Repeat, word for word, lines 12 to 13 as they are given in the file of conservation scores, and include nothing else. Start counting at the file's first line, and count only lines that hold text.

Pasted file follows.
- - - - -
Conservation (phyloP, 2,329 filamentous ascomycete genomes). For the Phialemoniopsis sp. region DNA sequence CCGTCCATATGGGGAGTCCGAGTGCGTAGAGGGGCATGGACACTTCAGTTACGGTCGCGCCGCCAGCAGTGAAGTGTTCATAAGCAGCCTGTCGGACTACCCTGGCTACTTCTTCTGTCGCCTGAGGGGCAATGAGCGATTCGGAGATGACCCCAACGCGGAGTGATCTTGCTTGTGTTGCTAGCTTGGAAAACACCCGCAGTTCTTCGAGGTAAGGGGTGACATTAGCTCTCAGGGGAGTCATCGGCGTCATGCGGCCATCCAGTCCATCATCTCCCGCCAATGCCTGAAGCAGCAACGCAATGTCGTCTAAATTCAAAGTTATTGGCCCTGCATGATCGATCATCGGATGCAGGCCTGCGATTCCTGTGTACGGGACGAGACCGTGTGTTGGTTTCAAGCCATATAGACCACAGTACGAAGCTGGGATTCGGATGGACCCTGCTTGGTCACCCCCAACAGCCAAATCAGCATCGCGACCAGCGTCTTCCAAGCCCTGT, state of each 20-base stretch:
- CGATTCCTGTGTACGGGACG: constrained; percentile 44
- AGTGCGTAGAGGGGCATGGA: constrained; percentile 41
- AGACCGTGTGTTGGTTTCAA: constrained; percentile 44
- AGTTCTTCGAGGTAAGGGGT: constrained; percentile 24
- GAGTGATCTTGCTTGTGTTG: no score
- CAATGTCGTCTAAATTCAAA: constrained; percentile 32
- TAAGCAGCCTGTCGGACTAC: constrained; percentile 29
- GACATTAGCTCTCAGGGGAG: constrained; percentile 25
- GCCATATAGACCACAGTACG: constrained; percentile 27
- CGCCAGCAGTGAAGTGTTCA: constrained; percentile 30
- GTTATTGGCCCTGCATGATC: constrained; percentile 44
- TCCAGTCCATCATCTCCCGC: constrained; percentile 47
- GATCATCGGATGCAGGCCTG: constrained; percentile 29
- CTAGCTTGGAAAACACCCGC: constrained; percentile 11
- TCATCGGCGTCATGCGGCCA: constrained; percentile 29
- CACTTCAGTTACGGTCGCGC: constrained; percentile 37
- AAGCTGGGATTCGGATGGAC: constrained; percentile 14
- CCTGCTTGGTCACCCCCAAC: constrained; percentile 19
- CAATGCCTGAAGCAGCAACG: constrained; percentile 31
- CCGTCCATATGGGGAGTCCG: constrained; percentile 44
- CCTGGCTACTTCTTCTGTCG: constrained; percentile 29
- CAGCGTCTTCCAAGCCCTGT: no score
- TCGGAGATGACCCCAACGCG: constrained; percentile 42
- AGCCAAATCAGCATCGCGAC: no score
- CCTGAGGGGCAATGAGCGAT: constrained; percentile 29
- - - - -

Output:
- GTTATTGGCCCTGCATGATC: constrained; percentile 44
- TCCAGTCCATCATCTCCCGC: constrained; percentile 47